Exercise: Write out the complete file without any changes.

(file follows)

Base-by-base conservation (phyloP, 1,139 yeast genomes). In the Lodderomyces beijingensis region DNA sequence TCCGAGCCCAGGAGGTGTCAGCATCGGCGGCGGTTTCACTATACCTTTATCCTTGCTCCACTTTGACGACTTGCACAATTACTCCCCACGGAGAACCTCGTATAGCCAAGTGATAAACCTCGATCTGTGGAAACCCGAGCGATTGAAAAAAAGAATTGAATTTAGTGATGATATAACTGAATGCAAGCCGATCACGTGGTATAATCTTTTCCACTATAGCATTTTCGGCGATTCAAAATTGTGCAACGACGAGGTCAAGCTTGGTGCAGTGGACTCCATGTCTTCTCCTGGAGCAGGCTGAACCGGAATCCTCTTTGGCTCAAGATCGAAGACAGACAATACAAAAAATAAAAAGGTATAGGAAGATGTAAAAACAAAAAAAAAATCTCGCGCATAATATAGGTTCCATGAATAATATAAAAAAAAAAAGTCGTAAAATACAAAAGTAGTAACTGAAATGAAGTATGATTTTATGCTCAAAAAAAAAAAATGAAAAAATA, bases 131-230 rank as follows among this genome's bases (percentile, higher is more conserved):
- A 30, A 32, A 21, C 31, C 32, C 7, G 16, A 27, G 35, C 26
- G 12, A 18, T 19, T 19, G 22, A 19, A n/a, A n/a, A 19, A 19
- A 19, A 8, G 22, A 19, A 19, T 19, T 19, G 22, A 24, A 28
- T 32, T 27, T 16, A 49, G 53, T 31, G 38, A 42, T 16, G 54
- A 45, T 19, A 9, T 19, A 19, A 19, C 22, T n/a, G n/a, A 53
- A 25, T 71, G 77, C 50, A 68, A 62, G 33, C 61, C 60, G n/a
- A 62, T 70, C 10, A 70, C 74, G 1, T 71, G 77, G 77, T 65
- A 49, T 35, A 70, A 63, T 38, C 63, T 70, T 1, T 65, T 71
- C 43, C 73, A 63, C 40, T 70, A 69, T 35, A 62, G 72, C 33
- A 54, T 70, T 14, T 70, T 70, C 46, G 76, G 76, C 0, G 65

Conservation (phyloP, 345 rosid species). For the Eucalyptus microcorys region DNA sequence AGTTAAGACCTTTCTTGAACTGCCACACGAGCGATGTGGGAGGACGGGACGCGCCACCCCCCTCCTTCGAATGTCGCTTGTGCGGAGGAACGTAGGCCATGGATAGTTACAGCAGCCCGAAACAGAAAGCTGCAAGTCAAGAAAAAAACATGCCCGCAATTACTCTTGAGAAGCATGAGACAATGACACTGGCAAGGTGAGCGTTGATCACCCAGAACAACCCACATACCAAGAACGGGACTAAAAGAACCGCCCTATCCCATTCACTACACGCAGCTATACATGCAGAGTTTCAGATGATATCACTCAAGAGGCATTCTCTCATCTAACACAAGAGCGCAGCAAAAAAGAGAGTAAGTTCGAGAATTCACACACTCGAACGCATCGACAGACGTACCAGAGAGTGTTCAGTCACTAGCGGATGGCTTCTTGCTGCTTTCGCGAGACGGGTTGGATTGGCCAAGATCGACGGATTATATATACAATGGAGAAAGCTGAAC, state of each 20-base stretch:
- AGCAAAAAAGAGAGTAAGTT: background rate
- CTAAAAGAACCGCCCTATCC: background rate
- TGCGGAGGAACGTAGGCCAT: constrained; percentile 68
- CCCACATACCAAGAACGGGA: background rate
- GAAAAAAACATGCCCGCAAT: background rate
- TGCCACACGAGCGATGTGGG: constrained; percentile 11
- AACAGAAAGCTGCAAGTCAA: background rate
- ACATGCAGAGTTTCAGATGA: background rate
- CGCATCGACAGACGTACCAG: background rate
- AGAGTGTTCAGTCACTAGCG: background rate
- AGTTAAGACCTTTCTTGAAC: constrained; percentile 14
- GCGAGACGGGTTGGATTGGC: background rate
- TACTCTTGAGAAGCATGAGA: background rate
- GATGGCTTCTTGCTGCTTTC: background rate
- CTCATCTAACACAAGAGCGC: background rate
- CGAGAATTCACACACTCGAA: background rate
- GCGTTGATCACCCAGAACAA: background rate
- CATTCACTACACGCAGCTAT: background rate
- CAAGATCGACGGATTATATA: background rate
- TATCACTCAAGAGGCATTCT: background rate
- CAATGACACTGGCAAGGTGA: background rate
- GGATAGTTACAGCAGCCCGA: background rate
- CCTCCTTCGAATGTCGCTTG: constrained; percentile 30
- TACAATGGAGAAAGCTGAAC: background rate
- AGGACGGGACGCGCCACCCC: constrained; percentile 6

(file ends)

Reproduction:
Base-by-base conservation (phyloP, 1,139 yeast genomes). In the Lodderomyces beijingensis region DNA sequence TCCGAGCCCAGGAGGTGTCAGCATCGGCGGCGGTTTCACTATACCTTTATCCTTGCTCCACTTTGACGACTTGCACAATTACTCCCCACGGAGAACCTCGTATAGCCAAGTGATAAACCTCGATCTGTGGAAACCCGAGCGATTGAAAAAAAGAATTGAATTTAGTGATGATATAACTGAATGCAAGCCGATCACGTGGTATAATCTTTTCCACTATAGCATTTTCGGCGATTCAAAATTGTGCAACGACGAGGTCAAGCTTGGTGCAGTGGACTCCATGTCTTCTCCTGGAGCAGGCTGAACCGGAATCCTCTTTGGCTCAAGATCGAAGACAGACAATACAAAAAATAAAAAGGTATAGGAAGATGTAAAAACAAAAAAAAAATCTCGCGCATAATATAGGTTCCATGAATAATATAAAAAAAAAAAGTCGTAAAATACAAAAGTAGTAACTGAAATGAAGTATGATTTTATGCTCAAAAAAAAAAAATGAAAAAATA, bases 131-230 rank as follows among this genome's bases (percentile, higher is more conserved):
- A 30, A 32, A 21, C 31, C 32, C 7, G 16, A 27, G 35, C 26
- G 12, A 18, T 19, T 19, G 22, A 19, A n/a, A n/a, A 19, A 19
- A 19, A 8, G 22, A 19, A 19, T 19, T 19, G 22, A 24, A 28
- T 32, T 27, T 16, A 49, G 53, T 31, G 38, A 42, T 16, G 54
- A 45, T 19, A 9, T 19, A 19, A 19, C 22, T n/a, G n/a, A 53
- A 25, T 71, G 77, C 50, A 68, A 62, G 33, C 61, C 60, G n/a
- A 62, T 70, C 10, A 70, C 74, G 1, T 71, G 77, G 77, T 65
- A 49, T 35, A 70, A 63, T 38, C 63, T 70, T 1, T 65, T 71
- C 43, C 73, A 63, C 40, T 70, A 69, T 35, A 62, G 72, C 33
- A 54, T 70, T 14, T 70, T 70, C 46, G 76, G 76, C 0, G 65

Conservation (phyloP, 345 rosid species). For the Eucalyptus microcorys region DNA sequence AGTTAAGACCTTTCTTGAACTGCCACACGAGCGATGTGGGAGGACGGGACGCGCCACCCCCCTCCTTCGAATGTCGCTTGTGCGGAGGAACGTAGGCCATGGATAGTTACAGCAGCCCGAAACAGAAAGCTGCAAGTCAAGAAAAAAACATGCCCGCAATTACTCTTGAGAAGCATGAGACAATGACACTGGCAAGGTGAGCGTTGATCACCCAGAACAACCCACATACCAAGAACGGGACTAAAAGAACCGCCCTATCCCATTCACTACACGCAGCTATACATGCAGAGTTTCAGATGATATCACTCAAGAGGCATTCTCTCATCTAACACAAGAGCGCAGCAAAAAAGAGAGTAAGTTCGAGAATTCACACACTCGAACGCATCGACAGACGTACCAGAGAGTGTTCAGTCACTAGCGGATGGCTTCTTGCTGCTTTCGCGAGACGGGTTGGATTGGCCAAGATCGACGGATTATATATACAATGGAGAAAGCTGAAC, state of each 20-base stretch:
- AGCAAAAAAGAGAGTAAGTT: background rate
- CTAAAAGAACCGCCCTATCC: background rate
- TGCGGAGGAACGTAGGCCAT: constrained; percentile 68
- CCCACATACCAAGAACGGGA: background rate
- GAAAAAAACATGCCCGCAAT: background rate
- TGCCACACGAGCGATGTGGG: constrained; percentile 11
- AACAGAAAGCTGCAAGTCAA: background rate
- ACATGCAGAGTTTCAGATGA: background rate
- CGCATCGACAGACGTACCAG: background rate
- AGAGTGTTCAGTCACTAGCG: background rate
- AGTTAAGACCTTTCTTGAAC: constrained; percentile 14
- GCGAGACGGGTTGGATTGGC: background rate
- TACTCTTGAGAAGCATGAGA: background rate
- GATGGCTTCTTGCTGCTTTC: background rate
- CTCATCTAACACAAGAGCGC: background rate
- CGAGAATTCACACACTCGAA: background rate
- GCGTTGATCACCCAGAACAA: background rate
- CATTCACTACACGCAGCTAT: background rate
- CAAGATCGACGGATTATATA: background rate
- TATCACTCAAGAGGCATTCT: background rate
- CAATGACACTGGCAAGGTGA: background rate
- GGATAGTTACAGCAGCCCGA: background rate
- CCTCCTTCGAATGTCGCTTG: constrained; percentile 30
- TACAATGGAGAAAGCTGAAC: background rate
- AGGACGGGACGCGCCACCCC: constrained; percentile 6